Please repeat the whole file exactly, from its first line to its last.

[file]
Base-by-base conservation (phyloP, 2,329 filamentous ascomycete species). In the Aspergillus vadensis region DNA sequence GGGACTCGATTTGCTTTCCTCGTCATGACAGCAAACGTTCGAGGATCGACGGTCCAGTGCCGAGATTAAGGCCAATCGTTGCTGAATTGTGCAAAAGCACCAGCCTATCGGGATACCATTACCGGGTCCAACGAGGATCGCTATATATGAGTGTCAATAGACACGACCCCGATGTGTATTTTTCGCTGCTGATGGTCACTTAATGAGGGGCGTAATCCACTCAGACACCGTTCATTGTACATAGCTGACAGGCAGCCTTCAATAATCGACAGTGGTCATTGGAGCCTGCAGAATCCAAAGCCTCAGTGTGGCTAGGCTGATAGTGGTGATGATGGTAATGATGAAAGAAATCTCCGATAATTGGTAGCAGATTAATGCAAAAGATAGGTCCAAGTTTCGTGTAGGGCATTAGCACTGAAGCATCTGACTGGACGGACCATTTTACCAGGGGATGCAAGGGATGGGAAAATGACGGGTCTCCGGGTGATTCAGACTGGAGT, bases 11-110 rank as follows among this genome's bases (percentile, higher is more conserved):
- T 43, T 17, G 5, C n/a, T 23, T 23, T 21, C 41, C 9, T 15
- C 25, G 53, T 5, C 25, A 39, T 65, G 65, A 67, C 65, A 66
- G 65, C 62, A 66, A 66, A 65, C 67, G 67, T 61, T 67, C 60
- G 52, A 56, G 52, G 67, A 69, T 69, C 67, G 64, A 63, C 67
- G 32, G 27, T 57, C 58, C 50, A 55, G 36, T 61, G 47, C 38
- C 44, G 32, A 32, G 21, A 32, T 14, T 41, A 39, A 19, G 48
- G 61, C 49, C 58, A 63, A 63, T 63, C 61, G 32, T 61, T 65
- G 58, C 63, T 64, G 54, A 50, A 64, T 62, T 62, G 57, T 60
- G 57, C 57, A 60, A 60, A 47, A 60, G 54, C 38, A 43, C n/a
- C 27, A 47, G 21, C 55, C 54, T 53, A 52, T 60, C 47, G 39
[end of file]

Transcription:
Base-by-base conservation (phyloP, 2,329 filamentous ascomycete species). In the Aspergillus vadensis region DNA sequence GGGACTCGATTTGCTTTCCTCGTCATGACAGCAAACGTTCGAGGATCGACGGTCCAGTGCCGAGATTAAGGCCAATCGTTGCTGAATTGTGCAAAAGCACCAGCCTATCGGGATACCATTACCGGGTCCAACGAGGATCGCTATATATGAGTGTCAATAGACACGACCCCGATGTGTATTTTTCGCTGCTGATGGTCACTTAATGAGGGGCGTAATCCACTCAGACACCGTTCATTGTACATAGCTGACAGGCAGCCTTCAATAATCGACAGTGGTCATTGGAGCCTGCAGAATCCAAAGCCTCAGTGTGGCTAGGCTGATAGTGGTGATGATGGTAATGATGAAAGAAATCTCCGATAATTGGTAGCAGATTAATGCAAAAGATAGGTCCAAGTTTCGTGTAGGGCATTAGCACTGAAGCATCTGACTGGACGGACCATTTTACCAGGGGATGCAAGGGATGGGAAAATGACGGGTCTCCGGGTGATTCAGACTGGAGT, bases 11-110 rank as follows among this genome's bases (percentile, higher is more conserved):
- T 43, T 17, G 5, C n/a, T 23, T 23, T 21, C 41, C 9, T 15
- C 25, G 53, T 5, C 25, A 39, T 65, G 65, A 67, C 65, A 66
- G 65, C 62, A 66, A 66, A 65, C 67, G 67, T 61, T 67, C 60
- G 52, A 56, G 52, G 67, A 69, T 69, C 67, G 64, A 63, C 67
- G 32, G 27, T 57, C 58, C 50, A 55, G 36, T 61, G 47, C 38
- C 44, G 32, A 32, G 21, A 32, T 14, T 41, A 39, A 19, G 48
- G 61, C 49, C 58, A 63, A 63, T 63, C 61, G 32, T 61, T 65
- G 58, C 63, T 64, G 54, A 50, A 64, T 62, T 62, G 57, T 60
- G 57, C 57, A 60, A 60, A 47, A 60, G 54, C 38, A 43, C n/a
- C 27, A 47, G 21, C 55, C 54, T 53, A 52, T 60, C 47, G 39